Saturday, April 28, 2007

Digging for Victory: Britains new pastime

I was up early today, watching the BBC new and there was a piece about people growing their own vegetables in there gardens and allotments. I googled for the news and found an article in the Guardian.
It says that for the first time since the second world war vegetable seeds are outselling flower seeds. People are getting fed up of the extravagant prices that large supermarkets sell their organic vegetables, fruit, and herbs. These are specially marked Organic, grown without chemicals or pesticides. The price is double or three times the normal cost for non organic vegetables. I guess these have been sprayed, GM altered, or something similar to not be organic.
Several years ago Allotments (community gardens to the USA) were declining in popularity, and plots lay deserted, abandoned. Councils began to sell off the land previously set aside for the growing of fruit or veg.
Today there are waiting lists of years to gain an allotment. Some councils are reducing the plot size in half to make more available.
The major seed sellers note that vegetable seed and plant sales are up 31%, whereas Traditional flower seeds sales are down by a similar amount.
People want to grow their own veg, for organic reasons, for health reasons, and for a return to old fashioned values. Family's are growing the potatoes, onions, green beans, carrots etc, and pick them for dinner from the plot.
Keeping chickens is on the increase as a pastime, and now beekeeping ,once a declining pastime has become popular, for home made honey I guess. Even within the city of London, bees are buzzing around.
I have my three windowsills, until such time as I move again. The house MUST have a garden or some space suitable for growing fruit, vegetables, herbs, and flowers.
The poster is from the British National Archives. Whilst looking up Dig for Victory I found this article by a guy called Erin Koch about the British home front during the second world war. The flower beds and lawns were cleared for growing vegetables during the war when food rationing was in force, and when we were dependent on importing food from outside Britain.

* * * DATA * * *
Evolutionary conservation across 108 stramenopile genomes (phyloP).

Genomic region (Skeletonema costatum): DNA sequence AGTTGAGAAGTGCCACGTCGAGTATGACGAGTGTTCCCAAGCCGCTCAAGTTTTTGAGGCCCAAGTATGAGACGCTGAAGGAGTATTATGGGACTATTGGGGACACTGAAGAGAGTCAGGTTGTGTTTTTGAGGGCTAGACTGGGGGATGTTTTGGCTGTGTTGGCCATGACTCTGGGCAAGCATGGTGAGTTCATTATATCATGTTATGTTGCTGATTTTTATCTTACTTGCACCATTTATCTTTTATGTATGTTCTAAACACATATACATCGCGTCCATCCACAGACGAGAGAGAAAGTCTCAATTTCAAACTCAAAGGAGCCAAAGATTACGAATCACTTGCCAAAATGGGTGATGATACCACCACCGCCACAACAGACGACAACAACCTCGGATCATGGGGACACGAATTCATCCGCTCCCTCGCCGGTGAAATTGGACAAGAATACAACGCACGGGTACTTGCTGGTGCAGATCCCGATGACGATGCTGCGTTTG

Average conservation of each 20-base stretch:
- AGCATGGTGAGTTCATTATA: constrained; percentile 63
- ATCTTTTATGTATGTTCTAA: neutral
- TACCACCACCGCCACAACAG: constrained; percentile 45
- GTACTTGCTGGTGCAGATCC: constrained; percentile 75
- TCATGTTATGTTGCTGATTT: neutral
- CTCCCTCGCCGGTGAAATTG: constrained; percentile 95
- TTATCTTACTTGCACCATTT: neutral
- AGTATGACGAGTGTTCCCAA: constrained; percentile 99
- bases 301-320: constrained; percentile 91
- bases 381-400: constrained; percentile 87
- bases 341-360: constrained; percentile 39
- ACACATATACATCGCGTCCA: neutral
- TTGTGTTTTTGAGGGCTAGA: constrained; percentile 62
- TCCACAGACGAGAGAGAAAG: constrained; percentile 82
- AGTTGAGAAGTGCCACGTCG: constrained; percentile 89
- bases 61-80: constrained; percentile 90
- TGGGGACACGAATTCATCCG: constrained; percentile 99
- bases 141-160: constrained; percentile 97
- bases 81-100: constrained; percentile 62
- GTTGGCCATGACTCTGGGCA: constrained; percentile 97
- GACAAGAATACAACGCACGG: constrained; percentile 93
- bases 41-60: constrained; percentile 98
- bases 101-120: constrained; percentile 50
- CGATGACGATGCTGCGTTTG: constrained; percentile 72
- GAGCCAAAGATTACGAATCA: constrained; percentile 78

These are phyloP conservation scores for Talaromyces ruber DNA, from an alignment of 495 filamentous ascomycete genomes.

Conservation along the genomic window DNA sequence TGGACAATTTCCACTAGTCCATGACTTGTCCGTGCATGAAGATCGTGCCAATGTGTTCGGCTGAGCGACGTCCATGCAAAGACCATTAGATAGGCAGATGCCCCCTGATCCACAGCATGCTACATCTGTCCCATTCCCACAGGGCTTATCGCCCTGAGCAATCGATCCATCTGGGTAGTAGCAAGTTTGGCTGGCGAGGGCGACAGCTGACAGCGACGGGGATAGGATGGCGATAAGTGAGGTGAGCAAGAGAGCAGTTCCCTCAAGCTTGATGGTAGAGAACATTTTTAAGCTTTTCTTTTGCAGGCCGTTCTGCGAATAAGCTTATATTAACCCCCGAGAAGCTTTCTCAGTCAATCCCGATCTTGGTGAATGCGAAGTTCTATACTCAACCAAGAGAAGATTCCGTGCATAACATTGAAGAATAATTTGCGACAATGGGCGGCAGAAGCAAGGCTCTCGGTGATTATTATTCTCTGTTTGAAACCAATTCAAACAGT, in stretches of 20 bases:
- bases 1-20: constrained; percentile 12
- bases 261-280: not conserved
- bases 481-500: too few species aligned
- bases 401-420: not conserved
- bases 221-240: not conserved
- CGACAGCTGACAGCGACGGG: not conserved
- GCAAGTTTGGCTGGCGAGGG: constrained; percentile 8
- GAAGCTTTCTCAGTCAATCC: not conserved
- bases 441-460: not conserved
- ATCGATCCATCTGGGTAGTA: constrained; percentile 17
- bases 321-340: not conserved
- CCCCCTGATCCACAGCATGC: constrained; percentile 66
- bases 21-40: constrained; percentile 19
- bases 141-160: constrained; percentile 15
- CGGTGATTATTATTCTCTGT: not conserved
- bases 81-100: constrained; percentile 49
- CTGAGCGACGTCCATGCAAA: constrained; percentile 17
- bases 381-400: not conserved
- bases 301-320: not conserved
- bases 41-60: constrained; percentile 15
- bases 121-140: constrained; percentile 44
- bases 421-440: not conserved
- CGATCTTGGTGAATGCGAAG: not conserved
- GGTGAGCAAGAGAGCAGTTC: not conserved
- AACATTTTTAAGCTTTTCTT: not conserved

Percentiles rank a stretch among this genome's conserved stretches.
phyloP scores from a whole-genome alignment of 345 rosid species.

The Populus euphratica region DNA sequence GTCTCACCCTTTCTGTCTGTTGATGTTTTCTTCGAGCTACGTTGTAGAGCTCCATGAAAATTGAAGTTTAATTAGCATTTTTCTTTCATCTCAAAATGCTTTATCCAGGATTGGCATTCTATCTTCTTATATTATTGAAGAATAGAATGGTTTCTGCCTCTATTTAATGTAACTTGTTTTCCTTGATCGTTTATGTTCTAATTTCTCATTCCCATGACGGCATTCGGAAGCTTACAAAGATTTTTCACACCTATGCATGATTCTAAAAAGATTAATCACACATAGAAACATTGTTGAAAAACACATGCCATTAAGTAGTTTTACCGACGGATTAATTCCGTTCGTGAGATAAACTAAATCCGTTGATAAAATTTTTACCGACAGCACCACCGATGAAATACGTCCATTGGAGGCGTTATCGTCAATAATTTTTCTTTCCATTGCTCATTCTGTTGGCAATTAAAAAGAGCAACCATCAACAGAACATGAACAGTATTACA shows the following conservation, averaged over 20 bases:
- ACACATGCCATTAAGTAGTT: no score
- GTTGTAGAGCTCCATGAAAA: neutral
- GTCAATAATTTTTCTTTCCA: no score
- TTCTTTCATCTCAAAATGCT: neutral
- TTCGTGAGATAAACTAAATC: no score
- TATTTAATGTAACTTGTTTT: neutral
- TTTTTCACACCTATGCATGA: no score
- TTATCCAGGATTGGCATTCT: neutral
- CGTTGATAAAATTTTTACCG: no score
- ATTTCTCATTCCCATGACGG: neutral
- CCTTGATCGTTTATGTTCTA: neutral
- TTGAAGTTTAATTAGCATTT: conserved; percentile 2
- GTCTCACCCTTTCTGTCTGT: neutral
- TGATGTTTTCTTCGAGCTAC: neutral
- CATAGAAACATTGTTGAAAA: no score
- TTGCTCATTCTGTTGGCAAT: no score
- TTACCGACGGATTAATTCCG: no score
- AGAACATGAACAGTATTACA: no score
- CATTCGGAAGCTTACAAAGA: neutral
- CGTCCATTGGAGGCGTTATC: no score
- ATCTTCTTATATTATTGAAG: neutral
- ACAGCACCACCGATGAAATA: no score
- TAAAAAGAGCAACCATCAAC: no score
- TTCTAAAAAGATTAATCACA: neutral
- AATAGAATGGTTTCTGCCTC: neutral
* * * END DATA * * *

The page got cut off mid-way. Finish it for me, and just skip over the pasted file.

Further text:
How strange that time has turned 360 degrees from a country at war, to personal crusades against the buying power of the national supermarkets, and a desire to return to agrarian roots of our Island. How long have the British cultivated land and grown plants for personel use? The original cottage garden..
There are two main groups on allotments now, the typical older man, probably retired, and the thirty something growing exotic vegetables. That could be man or woman too. Families have also moved down to allotments too.
The satisfaction of eating something you have grown and nurtured is being fostered, a whole new generation of green fingered children will see their parents doing it.
Allotments will pass down slowly between the old timers to the younger generation, and potatoes, carrots, leeks, cabbages, cauliflowers, spring onions, etc will be grown to go from plot to dinner plate.
I think I will have a house before an allotment, as long as I have somewhere to grow things I will be happy.Until then I will dig and tidy other peoples gardens for pleasure :)


Christa said...

Community gardens are really gaining popularity here in the USA, too. There is always a waiting list to get into our garden, and new community gardens are getting started around the city. I see people of all ages at our garden -- families, elderly people (as old as 85!), and young couples. There are even a few people who have their own homes and a place to garden, but they like to have a plot because they enjoy the community aspect of it. It is a wonderful way to spend time with other people who share a similar interest. I started my plot with mostly flowers, but each year I've been adding more vegetables -- primarily because they just taste better than anything store-bought.

David (Snappy) said...

Thanks Christa,I knew you had a community garden plot.Its a shame here the waiting list is so long.I have been researching what you can grow on windowsills.Once my plants have been to the charity plant sale I may try windowsill veg.I have three varieties of tomato plants.The seeds i have been given are lettuce, leeks, and spring onions.Im thinking of peppers, baby carrots, and maybe some herbs too.The demographics of community gardens (allotments) is changing as i said.I would love to be part of a community that shares my love and passion for growing things!
I will still grow flowers.I saw a guy who used his allotment to grow roses for flower show competition. Picking them for blooming on the day virtually, using cotton wool to make the flower shape perfect.His roses look like the pictures from the David Austin catalogue.Just perfection!
The tomatos i grew last year as an experiment tasted better than any i bought.Even the mother tomato that i took the seeds from.
No chemicals, no pesticides, just grown by me with sunlight and water, plus plant food.
They were succulent and tasty.Thats why i have three varities growing now.
Gardeners delight, tigerella, and red pear!fingers crossed!